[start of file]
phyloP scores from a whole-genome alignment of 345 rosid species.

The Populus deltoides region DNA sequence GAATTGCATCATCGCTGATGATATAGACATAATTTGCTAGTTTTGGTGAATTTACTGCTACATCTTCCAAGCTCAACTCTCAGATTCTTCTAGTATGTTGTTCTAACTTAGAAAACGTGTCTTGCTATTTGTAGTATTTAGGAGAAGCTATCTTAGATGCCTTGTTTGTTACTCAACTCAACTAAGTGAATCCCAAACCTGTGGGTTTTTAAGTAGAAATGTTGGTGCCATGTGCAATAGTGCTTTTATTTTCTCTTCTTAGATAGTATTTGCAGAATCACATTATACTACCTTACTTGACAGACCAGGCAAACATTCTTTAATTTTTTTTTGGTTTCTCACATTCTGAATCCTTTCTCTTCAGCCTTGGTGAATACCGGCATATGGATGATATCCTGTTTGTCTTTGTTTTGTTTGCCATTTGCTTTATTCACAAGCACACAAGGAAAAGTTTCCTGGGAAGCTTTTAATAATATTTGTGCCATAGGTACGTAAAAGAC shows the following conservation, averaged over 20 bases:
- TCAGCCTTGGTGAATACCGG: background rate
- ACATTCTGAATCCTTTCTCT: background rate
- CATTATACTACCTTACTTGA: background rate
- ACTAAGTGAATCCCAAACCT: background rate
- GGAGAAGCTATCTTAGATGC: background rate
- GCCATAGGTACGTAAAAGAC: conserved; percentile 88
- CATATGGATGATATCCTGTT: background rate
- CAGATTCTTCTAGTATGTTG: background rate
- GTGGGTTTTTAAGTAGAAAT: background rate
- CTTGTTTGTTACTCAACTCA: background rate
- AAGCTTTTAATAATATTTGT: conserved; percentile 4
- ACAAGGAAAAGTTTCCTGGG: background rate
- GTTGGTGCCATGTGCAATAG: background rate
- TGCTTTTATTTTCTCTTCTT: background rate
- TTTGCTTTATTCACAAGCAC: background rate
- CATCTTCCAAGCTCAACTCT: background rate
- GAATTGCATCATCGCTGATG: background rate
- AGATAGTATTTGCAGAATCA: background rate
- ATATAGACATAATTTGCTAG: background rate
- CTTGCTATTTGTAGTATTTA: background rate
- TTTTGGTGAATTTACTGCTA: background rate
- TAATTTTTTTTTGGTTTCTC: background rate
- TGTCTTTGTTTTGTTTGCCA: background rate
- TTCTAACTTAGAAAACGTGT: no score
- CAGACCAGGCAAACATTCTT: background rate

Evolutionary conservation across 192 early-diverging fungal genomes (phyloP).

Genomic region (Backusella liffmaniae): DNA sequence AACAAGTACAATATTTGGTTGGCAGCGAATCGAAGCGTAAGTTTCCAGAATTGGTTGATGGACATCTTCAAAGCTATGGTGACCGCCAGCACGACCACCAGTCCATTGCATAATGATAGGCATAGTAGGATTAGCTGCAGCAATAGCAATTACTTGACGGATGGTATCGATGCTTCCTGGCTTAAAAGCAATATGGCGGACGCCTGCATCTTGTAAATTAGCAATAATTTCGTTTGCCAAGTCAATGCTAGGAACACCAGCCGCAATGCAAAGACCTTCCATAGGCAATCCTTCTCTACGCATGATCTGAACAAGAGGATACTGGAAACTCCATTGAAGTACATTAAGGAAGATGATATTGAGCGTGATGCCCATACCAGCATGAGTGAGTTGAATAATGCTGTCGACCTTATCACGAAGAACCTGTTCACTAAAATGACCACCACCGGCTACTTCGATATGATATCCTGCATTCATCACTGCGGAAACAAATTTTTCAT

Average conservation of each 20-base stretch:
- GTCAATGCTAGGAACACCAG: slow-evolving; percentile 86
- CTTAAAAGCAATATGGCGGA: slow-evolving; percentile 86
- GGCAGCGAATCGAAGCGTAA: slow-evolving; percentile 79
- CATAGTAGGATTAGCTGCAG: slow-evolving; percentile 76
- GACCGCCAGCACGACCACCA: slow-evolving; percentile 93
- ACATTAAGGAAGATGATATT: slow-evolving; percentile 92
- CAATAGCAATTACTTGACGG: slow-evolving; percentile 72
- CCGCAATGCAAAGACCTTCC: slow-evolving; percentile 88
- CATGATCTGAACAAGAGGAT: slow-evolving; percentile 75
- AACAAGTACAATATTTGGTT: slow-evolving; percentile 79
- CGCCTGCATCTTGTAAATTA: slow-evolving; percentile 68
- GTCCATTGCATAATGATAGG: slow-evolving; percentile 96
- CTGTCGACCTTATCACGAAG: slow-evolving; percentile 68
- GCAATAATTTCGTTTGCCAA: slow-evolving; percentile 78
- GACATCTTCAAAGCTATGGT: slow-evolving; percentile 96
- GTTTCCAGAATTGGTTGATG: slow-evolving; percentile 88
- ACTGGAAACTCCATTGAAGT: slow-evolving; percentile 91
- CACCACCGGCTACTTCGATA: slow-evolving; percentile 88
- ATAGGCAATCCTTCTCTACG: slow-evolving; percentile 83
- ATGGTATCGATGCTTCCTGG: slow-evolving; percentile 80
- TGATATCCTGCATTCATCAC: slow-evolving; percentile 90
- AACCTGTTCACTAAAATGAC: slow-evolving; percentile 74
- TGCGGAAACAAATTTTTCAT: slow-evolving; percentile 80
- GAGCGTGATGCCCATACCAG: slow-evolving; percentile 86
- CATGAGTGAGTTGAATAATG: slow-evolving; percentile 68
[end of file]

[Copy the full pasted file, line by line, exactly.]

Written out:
phyloP scores from a whole-genome alignment of 345 rosid species.

The Populus deltoides region DNA sequence GAATTGCATCATCGCTGATGATATAGACATAATTTGCTAGTTTTGGTGAATTTACTGCTACATCTTCCAAGCTCAACTCTCAGATTCTTCTAGTATGTTGTTCTAACTTAGAAAACGTGTCTTGCTATTTGTAGTATTTAGGAGAAGCTATCTTAGATGCCTTGTTTGTTACTCAACTCAACTAAGTGAATCCCAAACCTGTGGGTTTTTAAGTAGAAATGTTGGTGCCATGTGCAATAGTGCTTTTATTTTCTCTTCTTAGATAGTATTTGCAGAATCACATTATACTACCTTACTTGACAGACCAGGCAAACATTCTTTAATTTTTTTTTGGTTTCTCACATTCTGAATCCTTTCTCTTCAGCCTTGGTGAATACCGGCATATGGATGATATCCTGTTTGTCTTTGTTTTGTTTGCCATTTGCTTTATTCACAAGCACACAAGGAAAAGTTTCCTGGGAAGCTTTTAATAATATTTGTGCCATAGGTACGTAAAAGAC shows the following conservation, averaged over 20 bases:
- TCAGCCTTGGTGAATACCGG: background rate
- ACATTCTGAATCCTTTCTCT: background rate
- CATTATACTACCTTACTTGA: background rate
- ACTAAGTGAATCCCAAACCT: background rate
- GGAGAAGCTATCTTAGATGC: background rate
- GCCATAGGTACGTAAAAGAC: conserved; percentile 88
- CATATGGATGATATCCTGTT: background rate
- CAGATTCTTCTAGTATGTTG: background rate
- GTGGGTTTTTAAGTAGAAAT: background rate
- CTTGTTTGTTACTCAACTCA: background rate
- AAGCTTTTAATAATATTTGT: conserved; percentile 4
- ACAAGGAAAAGTTTCCTGGG: background rate
- GTTGGTGCCATGTGCAATAG: background rate
- TGCTTTTATTTTCTCTTCTT: background rate
- TTTGCTTTATTCACAAGCAC: background rate
- CATCTTCCAAGCTCAACTCT: background rate
- GAATTGCATCATCGCTGATG: background rate
- AGATAGTATTTGCAGAATCA: background rate
- ATATAGACATAATTTGCTAG: background rate
- CTTGCTATTTGTAGTATTTA: background rate
- TTTTGGTGAATTTACTGCTA: background rate
- TAATTTTTTTTTGGTTTCTC: background rate
- TGTCTTTGTTTTGTTTGCCA: background rate
- TTCTAACTTAGAAAACGTGT: no score
- CAGACCAGGCAAACATTCTT: background rate

Evolutionary conservation across 192 early-diverging fungal genomes (phyloP).

Genomic region (Backusella liffmaniae): DNA sequence AACAAGTACAATATTTGGTTGGCAGCGAATCGAAGCGTAAGTTTCCAGAATTGGTTGATGGACATCTTCAAAGCTATGGTGACCGCCAGCACGACCACCAGTCCATTGCATAATGATAGGCATAGTAGGATTAGCTGCAGCAATAGCAATTACTTGACGGATGGTATCGATGCTTCCTGGCTTAAAAGCAATATGGCGGACGCCTGCATCTTGTAAATTAGCAATAATTTCGTTTGCCAAGTCAATGCTAGGAACACCAGCCGCAATGCAAAGACCTTCCATAGGCAATCCTTCTCTACGCATGATCTGAACAAGAGGATACTGGAAACTCCATTGAAGTACATTAAGGAAGATGATATTGAGCGTGATGCCCATACCAGCATGAGTGAGTTGAATAATGCTGTCGACCTTATCACGAAGAACCTGTTCACTAAAATGACCACCACCGGCTACTTCGATATGATATCCTGCATTCATCACTGCGGAAACAAATTTTTCAT

Average conservation of each 20-base stretch:
- GTCAATGCTAGGAACACCAG: slow-evolving; percentile 86
- CTTAAAAGCAATATGGCGGA: slow-evolving; percentile 86
- GGCAGCGAATCGAAGCGTAA: slow-evolving; percentile 79
- CATAGTAGGATTAGCTGCAG: slow-evolving; percentile 76
- GACCGCCAGCACGACCACCA: slow-evolving; percentile 93
- ACATTAAGGAAGATGATATT: slow-evolving; percentile 92
- CAATAGCAATTACTTGACGG: slow-evolving; percentile 72
- CCGCAATGCAAAGACCTTCC: slow-evolving; percentile 88
- CATGATCTGAACAAGAGGAT: slow-evolving; percentile 75
- AACAAGTACAATATTTGGTT: slow-evolving; percentile 79
- CGCCTGCATCTTGTAAATTA: slow-evolving; percentile 68
- GTCCATTGCATAATGATAGG: slow-evolving; percentile 96
- CTGTCGACCTTATCACGAAG: slow-evolving; percentile 68
- GCAATAATTTCGTTTGCCAA: slow-evolving; percentile 78
- GACATCTTCAAAGCTATGGT: slow-evolving; percentile 96
- GTTTCCAGAATTGGTTGATG: slow-evolving; percentile 88
- ACTGGAAACTCCATTGAAGT: slow-evolving; percentile 91
- CACCACCGGCTACTTCGATA: slow-evolving; percentile 88
- ATAGGCAATCCTTCTCTACG: slow-evolving; percentile 83
- ATGGTATCGATGCTTCCTGG: slow-evolving; percentile 80
- TGATATCCTGCATTCATCAC: slow-evolving; percentile 90
- AACCTGTTCACTAAAATGAC: slow-evolving; percentile 74
- TGCGGAAACAAATTTTTCAT: slow-evolving; percentile 80
- GAGCGTGATGCCCATACCAG: slow-evolving; percentile 86
- CATGAGTGAGTTGAATAATG: slow-evolving; percentile 68